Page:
Harvest Monday, May 28, 2012

Harvested my first strawberry on Wednesday. Not completely red. Debated whether to wait until the next day to pick, but decided I was not taking any chances with the birds, not with my very FIRST strawberry. Kept it out of my mouth long enough to take this photo.

Top photo: Fig tree. Bottom photo: Figs on tree.

My fig tree is doing beautiful things. There is a fruit at the base of nearly every leaf. I am sooooo looking forward to a few quarts of honey-sweet figs.

Had to pull up all my spinach, 4+ pounds. Starting to bolt and also attacked by leaf miner.

Photo at right, above the © symbol is the nasty critter (enlarged). Actual larvae is about ¼” long and the size of the tip of a ball point pen.

Took me quite a while to sort and clean all that spinach (had to make sure there is no extra protein in the leaves). Processed and froze most for later use.

Did you realize how much longer it takes to clean homegrown veggies compared to store bought?

Harvested more lettuce and giant red mustard, forgot to weigh.

First harvest of Shanghai bok choy. Weight: ¾ pounds. Also harvested Chinese chives. Weight: 6 ounces.

Some of you may remember my March 26 post, when I bumped up my Shanghai bok choy. I had some pots with single plant, some with 2 plants, others with 3 or more plants. I harvested the outer plants of the muli-plants clump allowing the others more space to grow (extending my harvest without having to do succession planting).

Transplanted cucumbers, butternut squash, blue hubbard, beets, onions and scallions. Must get the other plants in the garden this week or next the latest. Also put in some annuals. Gardens looking good but would be better if the weeds were not so happy.

Some critters have exotic taste, eating my white Chinese celery but left the green ones alone, both planted in the same location. The white variety is more difficult to germinate (slow and very poor germination) is also a slower grower.

Photo at right on the veg stem is another one the many garden critters (slugs) I have to deal with. For a better view, click on photo to enlarge.

Copyright © by Norma Chang

Visit Daphne’s Dandelions http://daphnesdandelions.blogspot.com/ for more Harvest Mondays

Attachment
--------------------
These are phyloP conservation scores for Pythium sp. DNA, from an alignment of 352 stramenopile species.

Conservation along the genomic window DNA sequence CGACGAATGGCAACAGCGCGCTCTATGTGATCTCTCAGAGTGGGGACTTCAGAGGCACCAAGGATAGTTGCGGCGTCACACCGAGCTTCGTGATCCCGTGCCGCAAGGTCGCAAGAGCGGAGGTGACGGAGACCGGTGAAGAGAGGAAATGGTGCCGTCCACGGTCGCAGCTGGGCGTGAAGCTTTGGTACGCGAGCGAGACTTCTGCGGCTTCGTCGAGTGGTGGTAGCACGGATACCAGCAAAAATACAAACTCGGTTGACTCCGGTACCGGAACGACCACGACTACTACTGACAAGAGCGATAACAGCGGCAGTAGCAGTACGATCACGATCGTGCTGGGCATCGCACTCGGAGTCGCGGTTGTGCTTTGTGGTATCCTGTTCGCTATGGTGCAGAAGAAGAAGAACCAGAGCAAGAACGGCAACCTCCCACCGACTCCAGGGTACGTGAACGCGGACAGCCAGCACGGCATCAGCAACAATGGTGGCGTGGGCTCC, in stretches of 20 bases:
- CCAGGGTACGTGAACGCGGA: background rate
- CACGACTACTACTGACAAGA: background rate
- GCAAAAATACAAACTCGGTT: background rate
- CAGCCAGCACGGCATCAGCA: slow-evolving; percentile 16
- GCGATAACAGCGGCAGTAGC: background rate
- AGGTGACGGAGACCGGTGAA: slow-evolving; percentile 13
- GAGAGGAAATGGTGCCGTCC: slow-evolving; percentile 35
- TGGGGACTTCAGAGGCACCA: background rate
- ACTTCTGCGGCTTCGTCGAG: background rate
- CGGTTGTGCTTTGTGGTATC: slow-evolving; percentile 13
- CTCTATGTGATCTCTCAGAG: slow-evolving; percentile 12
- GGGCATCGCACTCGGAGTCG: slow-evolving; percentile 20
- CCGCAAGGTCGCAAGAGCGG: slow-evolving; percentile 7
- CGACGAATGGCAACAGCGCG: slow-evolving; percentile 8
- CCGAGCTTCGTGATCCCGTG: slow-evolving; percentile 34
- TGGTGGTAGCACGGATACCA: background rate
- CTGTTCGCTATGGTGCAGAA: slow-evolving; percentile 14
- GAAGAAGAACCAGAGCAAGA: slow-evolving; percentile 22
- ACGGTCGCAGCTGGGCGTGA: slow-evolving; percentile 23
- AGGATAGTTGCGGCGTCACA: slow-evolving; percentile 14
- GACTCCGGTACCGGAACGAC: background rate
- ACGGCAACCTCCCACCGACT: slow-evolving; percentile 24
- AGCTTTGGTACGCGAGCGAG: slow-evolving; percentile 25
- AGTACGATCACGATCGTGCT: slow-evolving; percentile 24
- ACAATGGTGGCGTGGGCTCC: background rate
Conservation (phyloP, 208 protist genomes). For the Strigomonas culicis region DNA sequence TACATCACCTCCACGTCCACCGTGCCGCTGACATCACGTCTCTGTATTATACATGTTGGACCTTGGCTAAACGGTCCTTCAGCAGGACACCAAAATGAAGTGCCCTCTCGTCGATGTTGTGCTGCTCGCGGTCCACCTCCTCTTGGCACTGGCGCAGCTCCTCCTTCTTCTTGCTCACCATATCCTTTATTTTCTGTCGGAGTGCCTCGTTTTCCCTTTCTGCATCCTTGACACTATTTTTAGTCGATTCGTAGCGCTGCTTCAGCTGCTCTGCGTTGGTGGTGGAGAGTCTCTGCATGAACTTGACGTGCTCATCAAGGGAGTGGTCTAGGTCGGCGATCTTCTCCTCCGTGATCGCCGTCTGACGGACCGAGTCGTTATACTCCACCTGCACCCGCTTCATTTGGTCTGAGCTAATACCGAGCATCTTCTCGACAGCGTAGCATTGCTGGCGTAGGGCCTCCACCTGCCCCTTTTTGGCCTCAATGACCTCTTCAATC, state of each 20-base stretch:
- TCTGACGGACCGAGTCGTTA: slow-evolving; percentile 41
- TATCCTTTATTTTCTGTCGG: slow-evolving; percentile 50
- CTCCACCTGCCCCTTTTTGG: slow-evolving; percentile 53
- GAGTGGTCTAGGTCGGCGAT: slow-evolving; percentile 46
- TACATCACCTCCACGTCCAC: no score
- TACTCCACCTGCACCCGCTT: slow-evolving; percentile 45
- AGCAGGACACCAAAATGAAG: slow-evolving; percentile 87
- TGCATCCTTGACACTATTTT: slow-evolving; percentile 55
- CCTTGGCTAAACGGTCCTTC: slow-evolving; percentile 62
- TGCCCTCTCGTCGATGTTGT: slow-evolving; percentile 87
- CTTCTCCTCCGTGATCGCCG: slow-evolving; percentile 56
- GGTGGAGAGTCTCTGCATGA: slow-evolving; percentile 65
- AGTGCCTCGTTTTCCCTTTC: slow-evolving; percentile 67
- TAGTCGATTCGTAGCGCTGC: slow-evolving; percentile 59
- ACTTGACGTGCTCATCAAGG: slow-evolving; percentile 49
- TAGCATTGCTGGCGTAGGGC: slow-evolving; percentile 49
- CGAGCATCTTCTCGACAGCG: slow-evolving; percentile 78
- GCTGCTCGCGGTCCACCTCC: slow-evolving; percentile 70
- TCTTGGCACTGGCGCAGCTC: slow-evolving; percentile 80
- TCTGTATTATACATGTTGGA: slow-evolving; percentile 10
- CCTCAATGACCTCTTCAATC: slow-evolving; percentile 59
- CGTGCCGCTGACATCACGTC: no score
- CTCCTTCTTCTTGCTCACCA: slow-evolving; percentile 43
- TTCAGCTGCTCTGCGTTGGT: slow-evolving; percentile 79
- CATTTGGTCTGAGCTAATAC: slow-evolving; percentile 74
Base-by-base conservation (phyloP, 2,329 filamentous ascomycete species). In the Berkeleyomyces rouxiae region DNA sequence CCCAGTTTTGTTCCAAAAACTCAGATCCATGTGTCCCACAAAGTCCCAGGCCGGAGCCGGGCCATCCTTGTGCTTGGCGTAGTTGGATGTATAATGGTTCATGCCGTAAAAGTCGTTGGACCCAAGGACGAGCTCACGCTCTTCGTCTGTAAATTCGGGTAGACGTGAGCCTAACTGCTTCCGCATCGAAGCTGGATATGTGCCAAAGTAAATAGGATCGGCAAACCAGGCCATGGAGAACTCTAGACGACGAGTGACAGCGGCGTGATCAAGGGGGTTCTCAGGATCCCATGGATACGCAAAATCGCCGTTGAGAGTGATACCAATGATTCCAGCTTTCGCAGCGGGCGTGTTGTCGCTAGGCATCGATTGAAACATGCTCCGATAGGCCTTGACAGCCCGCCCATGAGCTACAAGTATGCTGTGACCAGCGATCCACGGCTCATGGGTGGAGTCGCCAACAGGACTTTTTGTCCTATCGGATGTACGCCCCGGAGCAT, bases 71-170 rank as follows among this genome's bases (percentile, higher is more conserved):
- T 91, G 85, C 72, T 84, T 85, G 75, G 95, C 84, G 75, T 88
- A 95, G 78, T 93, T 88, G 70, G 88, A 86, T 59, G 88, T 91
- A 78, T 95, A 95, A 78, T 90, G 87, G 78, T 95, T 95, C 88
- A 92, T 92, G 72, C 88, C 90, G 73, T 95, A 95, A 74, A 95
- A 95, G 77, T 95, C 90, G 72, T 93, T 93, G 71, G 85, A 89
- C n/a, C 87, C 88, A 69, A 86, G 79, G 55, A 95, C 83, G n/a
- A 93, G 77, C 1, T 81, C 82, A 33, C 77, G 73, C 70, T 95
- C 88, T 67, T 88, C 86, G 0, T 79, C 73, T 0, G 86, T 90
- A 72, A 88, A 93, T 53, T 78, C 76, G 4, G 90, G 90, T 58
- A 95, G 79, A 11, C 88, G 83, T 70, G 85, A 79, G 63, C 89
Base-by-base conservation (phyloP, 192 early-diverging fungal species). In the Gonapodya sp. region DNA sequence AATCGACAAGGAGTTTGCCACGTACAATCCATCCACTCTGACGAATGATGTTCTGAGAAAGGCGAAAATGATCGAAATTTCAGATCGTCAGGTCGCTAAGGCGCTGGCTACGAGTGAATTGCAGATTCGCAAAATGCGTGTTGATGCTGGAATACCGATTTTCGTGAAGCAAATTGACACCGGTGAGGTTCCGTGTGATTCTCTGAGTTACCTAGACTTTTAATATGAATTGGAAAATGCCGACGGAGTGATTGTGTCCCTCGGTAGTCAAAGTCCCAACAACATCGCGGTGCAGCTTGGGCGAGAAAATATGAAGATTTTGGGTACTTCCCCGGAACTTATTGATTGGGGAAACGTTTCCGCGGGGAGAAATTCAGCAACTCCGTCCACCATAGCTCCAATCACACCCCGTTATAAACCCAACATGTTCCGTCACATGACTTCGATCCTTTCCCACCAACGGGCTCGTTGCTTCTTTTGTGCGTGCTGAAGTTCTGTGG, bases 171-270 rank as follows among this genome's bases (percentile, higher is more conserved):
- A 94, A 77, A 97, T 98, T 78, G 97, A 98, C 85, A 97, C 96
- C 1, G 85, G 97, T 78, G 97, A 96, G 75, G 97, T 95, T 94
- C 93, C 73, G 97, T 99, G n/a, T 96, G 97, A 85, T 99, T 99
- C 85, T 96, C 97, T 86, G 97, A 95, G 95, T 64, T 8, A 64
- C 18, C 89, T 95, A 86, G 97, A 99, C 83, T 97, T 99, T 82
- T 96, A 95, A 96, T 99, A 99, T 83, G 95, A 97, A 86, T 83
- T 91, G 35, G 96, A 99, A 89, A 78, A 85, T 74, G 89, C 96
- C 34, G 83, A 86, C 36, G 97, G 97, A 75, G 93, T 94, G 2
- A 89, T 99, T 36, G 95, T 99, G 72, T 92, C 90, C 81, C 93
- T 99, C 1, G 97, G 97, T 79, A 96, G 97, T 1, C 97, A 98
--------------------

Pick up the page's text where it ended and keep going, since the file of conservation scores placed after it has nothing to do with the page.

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About Norma Chang

I am the author/publisher of 2 user-friendly Chinese cookbooks: "My Students' Favorite Chinese Recipes (updated edition)" and "Wokking Your Way to Low Fat Cooking" A gardener who enjoys cooking and eating and loves to think outside the box A garden volunteer at Locust Grove Heritage Vegetable Garden Conduct hands-on cooking workshops for teenagers Conduct cultural programs for children and family Conduct healthy cooking classes for adults
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64 Responses to Harvest Monday, May 28, 2012

  1. Your garden is happily full of wonderful life my friend – just look at that strawberry 😀

    Cheers
    Choc Chip Uru

  2. Dave says:

    That is a great looking fig tree! I am glad we don’t have many leaf miners in our area. Actually, I don’t think I have ever seen one, except in photos. I hope you enjoyed that strawberry!

    • Norma Chang says:

      Hello Dave,
      Oh you bet, that was the most delicious strawberry I ever tasted.
      How lucky to not have leaf miners, they also attach the Swiss chard and beets.

  3. Maybe it was the warm winter? I, too, am having a slug problem, the worst I’ve had in years.
    Mary

  4. cocomino says:

    How nice. Even if the strawberry isn’t completly red, the taste must be delicious because you grew it by yourself.

  5. Prairie Cat says:

    Congrats on your first strawberry! I don’t think I would have waited any longer to pick it, either.

  6. Daphne says:

    I’ve noticed that the slugs love my Fun Jen over the other Asian greens in the bed. It makes a good trap crop. Too bad I want to eat it. I think they like it because it is more mild than the others. I wonder if your celery is like that.

  7. Oh! The first strawberry! How wonderful!

    Leaf miners are awful! I’m still battling them! I think they may have migrated form the front yard to the backyard now 😦 Gross!

  8. Good call on picking today. That would’ve been heartbreaking had the bird gotten it.

  9. maryhysong says:

    my fig tree, planted this year from a container has a few baby figs on it too. so excited! I’ve had a bit of leaf miner damage on greens this year but they seem mostly to just be infecting older leaves; haven’t noticed any on the newest leaves. Have also found some small green caterpillars.

  10. kitsapfg says:

    You did good to keep that strawberry long enough to take a picture of it! I have a tough time getting my berries weighed and photographed because we tend to eat them right there in the garden.

    That fig tree is a thing of beauty. Gorgeous.

  11. I love harvest mondays! I was just thinking the same thing about cleaning garden veg yesterday as I sorted through a pile of lettuce from the garden. Worth the trouble, though! I like your bok choy strategy- I will try it in the fall (getting too hot for brassicas here).

  12. Lou Murray's Green World says:

    congrats on your first strawberry. Remarkable self restraint to photograph it first. I have no self control and just pop them in my mouth. Looks like your fig tree is doing well, and that you had a great harvest.

    • Norma Chang says:

      Hello Lou,
      It took a great deal of self restraint. I am really happy with my figs. No so with my Asian pears, one has zero fruit the other is still self thinning, if this activity does not stop I will also have zero fruit, will see.

  13. Your garden is so beautiful Norma! I love that you have a fig tree!!!